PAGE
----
Craft & Design
Unfortunately-named yet awesome retro tool
breast_drill.jpg

I love old-style manually-operated tools. They frequently feature in my survivalist fantasies: the zombies come, the power grid collapses, and I’m the only one left who can still build killdozers because all my tools are manually-operated. Then one day Alyson Hannigan runs screaming into my compound, in terrible distress and in dire need of my assistance. It kinda goes downhill from there.

Anyway, this manually-operated drill is designed so that the operator can apply the weight of his or her body to the drilling action by leaning against the rearward brace. It is, most regrettably, called a “breast drill,” a name that obviously dates to ye gay days of old. They are still being manufactured, and are available through our pals at Garrett-Wade.

20 thoughts on “Unfortunately-named yet awesome retro tool

  1. Oh man, at first I read that as ‘Beast Drill’ and thought…what are you talking about, that’s an awesome name.

    But then I re-read it. Bummer

  2. The human drill press.

    Grab the handle with one hand, the crank with the other, apply plate to sternum and push while turning crank. The drill flops around a lot less while turning the crank on those larger drill bits.

  3. here in ireland it was called a brace drill as you braced your weight against it. my father had one and even after he got an electric drill would prefer to use the brace drill as it had far finer control for the tasks he was doing. of course if he was drilling into granite he would prefer the electric.

    went looking for one 2 years ago and can’t see them around anymore. wanted a human powered drill. got a small gear powered hand drill but it’s not the same as you can’t bring your weight to bear on it half as well.

  4. I’ve always heard it referred to as a “brace and bit” we have a couple in the barn. Useful on remote areas of the farm.

  5. I am far from an expert but can tell you that I own several “Breast Drills” as well as several “Braces” and the associated “Bits” to be used in “Braces”

    The Differences as far as I know are as follows:

    “Breast Drills”- Typically have a Pad on the top to apply pressure to with your sternum. They also typically have a crank on the side that through various gears and gear changing mechanisms allows for different drill speeds.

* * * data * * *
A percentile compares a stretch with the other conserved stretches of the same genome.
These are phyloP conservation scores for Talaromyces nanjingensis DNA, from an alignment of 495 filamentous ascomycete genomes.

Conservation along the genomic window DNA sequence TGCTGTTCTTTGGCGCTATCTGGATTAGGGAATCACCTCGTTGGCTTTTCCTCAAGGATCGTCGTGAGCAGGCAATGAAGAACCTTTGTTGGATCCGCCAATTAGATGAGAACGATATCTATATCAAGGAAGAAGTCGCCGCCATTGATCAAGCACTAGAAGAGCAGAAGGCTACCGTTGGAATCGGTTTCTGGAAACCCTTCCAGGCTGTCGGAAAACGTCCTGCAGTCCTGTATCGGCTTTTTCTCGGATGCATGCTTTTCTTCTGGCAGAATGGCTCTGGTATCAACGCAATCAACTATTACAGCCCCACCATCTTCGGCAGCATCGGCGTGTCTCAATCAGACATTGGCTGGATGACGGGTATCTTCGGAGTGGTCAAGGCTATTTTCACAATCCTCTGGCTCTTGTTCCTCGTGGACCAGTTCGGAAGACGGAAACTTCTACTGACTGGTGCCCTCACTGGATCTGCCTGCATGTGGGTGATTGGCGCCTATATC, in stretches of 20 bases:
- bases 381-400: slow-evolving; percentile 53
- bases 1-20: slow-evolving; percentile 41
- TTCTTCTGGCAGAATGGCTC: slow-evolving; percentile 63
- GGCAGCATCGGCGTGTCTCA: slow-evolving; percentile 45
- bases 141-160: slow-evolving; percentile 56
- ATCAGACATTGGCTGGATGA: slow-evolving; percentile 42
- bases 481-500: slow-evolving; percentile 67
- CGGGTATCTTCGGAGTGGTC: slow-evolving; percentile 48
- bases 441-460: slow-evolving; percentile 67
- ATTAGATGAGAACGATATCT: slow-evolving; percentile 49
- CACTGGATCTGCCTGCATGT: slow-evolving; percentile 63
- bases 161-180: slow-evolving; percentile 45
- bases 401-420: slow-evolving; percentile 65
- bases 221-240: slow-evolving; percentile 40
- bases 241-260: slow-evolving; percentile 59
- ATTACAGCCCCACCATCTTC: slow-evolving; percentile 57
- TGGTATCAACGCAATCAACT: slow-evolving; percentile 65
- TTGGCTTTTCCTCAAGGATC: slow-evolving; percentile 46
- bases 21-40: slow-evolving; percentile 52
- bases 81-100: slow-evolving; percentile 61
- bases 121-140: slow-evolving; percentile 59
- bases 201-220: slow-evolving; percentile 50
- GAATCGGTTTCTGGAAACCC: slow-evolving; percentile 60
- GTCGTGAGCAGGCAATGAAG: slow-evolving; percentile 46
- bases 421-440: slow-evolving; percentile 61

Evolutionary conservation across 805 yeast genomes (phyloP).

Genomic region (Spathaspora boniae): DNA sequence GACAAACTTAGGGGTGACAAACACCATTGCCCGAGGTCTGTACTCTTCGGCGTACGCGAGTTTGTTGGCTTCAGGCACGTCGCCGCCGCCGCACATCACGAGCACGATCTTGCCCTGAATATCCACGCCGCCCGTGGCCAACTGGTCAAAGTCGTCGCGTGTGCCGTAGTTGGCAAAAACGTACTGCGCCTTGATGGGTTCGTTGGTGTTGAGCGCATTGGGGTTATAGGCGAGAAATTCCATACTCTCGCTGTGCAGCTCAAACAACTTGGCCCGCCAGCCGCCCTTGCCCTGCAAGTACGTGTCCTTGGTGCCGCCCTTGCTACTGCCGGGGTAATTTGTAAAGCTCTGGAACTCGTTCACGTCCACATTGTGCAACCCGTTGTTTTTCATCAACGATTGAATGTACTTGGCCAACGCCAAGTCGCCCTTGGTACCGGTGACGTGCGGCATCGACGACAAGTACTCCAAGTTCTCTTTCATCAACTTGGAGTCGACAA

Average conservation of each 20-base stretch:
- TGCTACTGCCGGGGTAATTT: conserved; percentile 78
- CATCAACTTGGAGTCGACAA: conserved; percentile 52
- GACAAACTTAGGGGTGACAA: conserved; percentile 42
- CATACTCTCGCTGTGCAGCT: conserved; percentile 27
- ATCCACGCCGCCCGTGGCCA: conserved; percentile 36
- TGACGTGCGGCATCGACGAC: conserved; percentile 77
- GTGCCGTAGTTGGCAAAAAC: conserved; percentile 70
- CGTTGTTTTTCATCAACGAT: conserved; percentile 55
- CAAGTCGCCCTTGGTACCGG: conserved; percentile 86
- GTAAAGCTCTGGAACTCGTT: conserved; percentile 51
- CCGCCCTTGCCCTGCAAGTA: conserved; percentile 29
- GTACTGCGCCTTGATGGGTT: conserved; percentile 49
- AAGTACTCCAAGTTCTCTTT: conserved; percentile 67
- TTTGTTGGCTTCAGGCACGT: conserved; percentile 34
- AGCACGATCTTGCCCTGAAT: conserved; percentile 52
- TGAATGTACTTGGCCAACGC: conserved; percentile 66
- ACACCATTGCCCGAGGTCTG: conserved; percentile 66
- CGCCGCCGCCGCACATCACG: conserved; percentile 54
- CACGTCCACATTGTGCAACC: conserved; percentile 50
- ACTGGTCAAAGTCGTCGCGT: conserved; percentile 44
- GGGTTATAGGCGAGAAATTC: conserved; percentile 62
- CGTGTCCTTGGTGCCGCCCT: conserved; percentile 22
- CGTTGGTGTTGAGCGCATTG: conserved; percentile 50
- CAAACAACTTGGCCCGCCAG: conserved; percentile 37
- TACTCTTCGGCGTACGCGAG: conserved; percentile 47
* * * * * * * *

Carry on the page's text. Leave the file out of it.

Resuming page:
“Braces”- Typically have a round pad on the top with an integral bearing allowing the user to hold the pad stationary while turning an offset handle around the axis of the drill bit and the pad on top. Typically used with auger bits in wood and typically in very low speed applications.

    “Egg Beater Drill” – Not a precise name but most similar to the breast drill in that it has a crank handle to turn the drill bit through a series of gears. Typically smaller than a breast drill and as such typically only has a small handle on top because a great deal of pressure on the bit is not required.

    My $.02

  6. The breast drill will use “ordinary” drill bits and should work on metal.

    A “brace and bit” uses a special bit with a wood screw on the tip and cutting wings. Works good if they are sharp but if the screw cant pull the bit into the wood you have a problem. Works good for timbers, but lousy for wood that might split or for metal. We used to use one a couple of times a year to set posts for wood tower windmills.

    FYI, I use a small “eggbeater” drill for ALL my small cordless drilling. Faster to set up and fewer broken bits.

  7. I have an old hand drill.. the ones like that, but smaller and only held in your hand, no bracing to be done.

    I have a dream of a completely human powered workshop, drill presses and saws and all that based on treadles and gears and and and!

    I’ll be in my bunk.

  8. I picked up an old Stanley eggbeater drill at a garage sale. When I took it apart for cleaning, I went too far, and disassembled the chuck.

    Now I can’t get it back together.

    Can anyone suggest a resource for this? I just don’t have enough fingers, or my fingers are too big, or I just don’t know the secret handshake.

  9. I have one of these, too. It’s a good tool – but it’s easier to break bits than with an electric drill, so be careful. Sears and Highland Wood have them, too.

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I am descended from 5,000 generations of tool-using primates. Also, I went to college and stuff. I am a long-time contributor to MAKE magazine and makezine.com. My work has also appeared in ReadyMade, c't – Magazin für Computertechnik, and The Wall Street Journal.

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